Post-apocalyptic fantasies have been popular for decades now. Mad Max and Terminator are still going strong. Meanwhile Hunger Games-type stories have multiplied and there seems to be a new zombie-infested movie every other week. It seems difficult to imagine a world where the current crises are overcome and a new, sustainable world results. At least to our story-telling mind, our current events will almost certainly lead to a massive disaster and the best we can do is survive.
It’s not at all unusual for my friends to express a desire not to grow old. The idea of not being able to care for yourself, but having no resources or support to depend on is terrifying.
I know a lot of people my age who drink heavily. I’m sure some of them are on their way to join that liver disease statistic. I’m not aware of friends who use heroin, but I know it has become far more common in recent years. I know of many people who don’t take care of their health on the one hand, or people who have serious health issues now and have fairly burdensome health regimes to try to manage it. A heavy regimen of prescription drugs can also lead to liver failure, and pain-killer use is noted as a gateway to opiate abuse.
Perhaps we can say that our group should take better care of their own health, but honestly, poorly educated people don’t have the tools to sort through the nonsense the media feeds them, and the media is full of contradictory and misleading nutrition information. A lot of us live off convenience foods – take out and pre-packaged foods that are high in fat and sodium, low in fiber and micronutrients.
So what is the way out? How do you sell hope to a group that only sees the future as a slide into misery? There’s no golden retirement with golf courses and Caribbean cruises. There’s just working away at a menial job until you’re so sick that someone shoves you into whatever nursing home will take your Medicare and Social Security (if those programs aren’t bankrupt in 25 years).
There are a few pieces of advice for my peers. This is all very imperfect, and every single day, I have to talk myself into this.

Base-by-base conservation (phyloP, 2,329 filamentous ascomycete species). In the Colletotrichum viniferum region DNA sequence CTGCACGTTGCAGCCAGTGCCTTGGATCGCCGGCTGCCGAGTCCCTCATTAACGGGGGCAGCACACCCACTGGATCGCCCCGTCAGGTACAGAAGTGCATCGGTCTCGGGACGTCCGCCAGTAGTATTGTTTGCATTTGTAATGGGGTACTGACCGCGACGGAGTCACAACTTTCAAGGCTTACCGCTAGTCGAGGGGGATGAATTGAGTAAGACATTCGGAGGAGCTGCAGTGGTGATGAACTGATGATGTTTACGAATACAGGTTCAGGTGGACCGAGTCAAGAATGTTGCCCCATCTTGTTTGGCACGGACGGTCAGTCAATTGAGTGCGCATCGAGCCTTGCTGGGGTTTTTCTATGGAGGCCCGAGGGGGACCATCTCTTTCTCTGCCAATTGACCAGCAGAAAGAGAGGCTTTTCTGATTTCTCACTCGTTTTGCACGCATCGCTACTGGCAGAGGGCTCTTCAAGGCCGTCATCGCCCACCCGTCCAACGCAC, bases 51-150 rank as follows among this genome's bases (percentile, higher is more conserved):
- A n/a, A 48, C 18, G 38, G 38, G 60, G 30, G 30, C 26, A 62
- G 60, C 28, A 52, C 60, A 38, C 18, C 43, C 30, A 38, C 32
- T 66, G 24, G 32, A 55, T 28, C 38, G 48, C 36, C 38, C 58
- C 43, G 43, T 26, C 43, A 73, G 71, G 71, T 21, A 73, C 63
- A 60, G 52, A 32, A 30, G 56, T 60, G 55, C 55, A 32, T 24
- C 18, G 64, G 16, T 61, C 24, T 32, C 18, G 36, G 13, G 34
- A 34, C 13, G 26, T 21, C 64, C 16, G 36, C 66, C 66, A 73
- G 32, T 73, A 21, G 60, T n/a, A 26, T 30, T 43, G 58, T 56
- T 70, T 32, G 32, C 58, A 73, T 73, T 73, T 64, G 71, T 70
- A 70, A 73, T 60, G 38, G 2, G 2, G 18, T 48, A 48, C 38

Shed Expectations and Entitlements
A big part of why we’re having a rough time, even compared to other groups that are less well off (but still improving), is that we have had expectations set – by parents, by schools, by media.
Supposedly, America won the Cold War and is the world’s only Superpower. We’re supposed to be the wealthiest, freest and most open society in the world. Yet, somehow, incomes are sinking and good jobs are hard to come by. Health care is more expensive than anywhere in the world, but is far from the most effective. We have a massive proportion of our population in prison, and yet we live in the most violent society in the industrialized world.
The country is not on a road to prosperity and we can’t just ride the wave. Resources are shrinking. We depend on finite resources like petroleum, and even though gas prices have eased off the record highs of a few years ago, obtaining fossil fuels will only get more expensive and more environmentally destructive as time goes on. Easily drilled oil is dried up. It only gets harder from now on.
So, let’s be real. The expectation that we’ll live a life better than our parents is gone. What we do with that is up to us. And wasting time moping about how we’re screwed isn’t making anything better.
Build a Better World with Your Own Hands
Learn to cook. Plant a garden. Take up knitting. Do a woodworking project. Take up painting. Build a doghouse. Build a picnic table. Make a quilt. Sew a tote bag. Sew a new shirt. Bake cookies. Learn how to pickle. Learn how to home brew beer.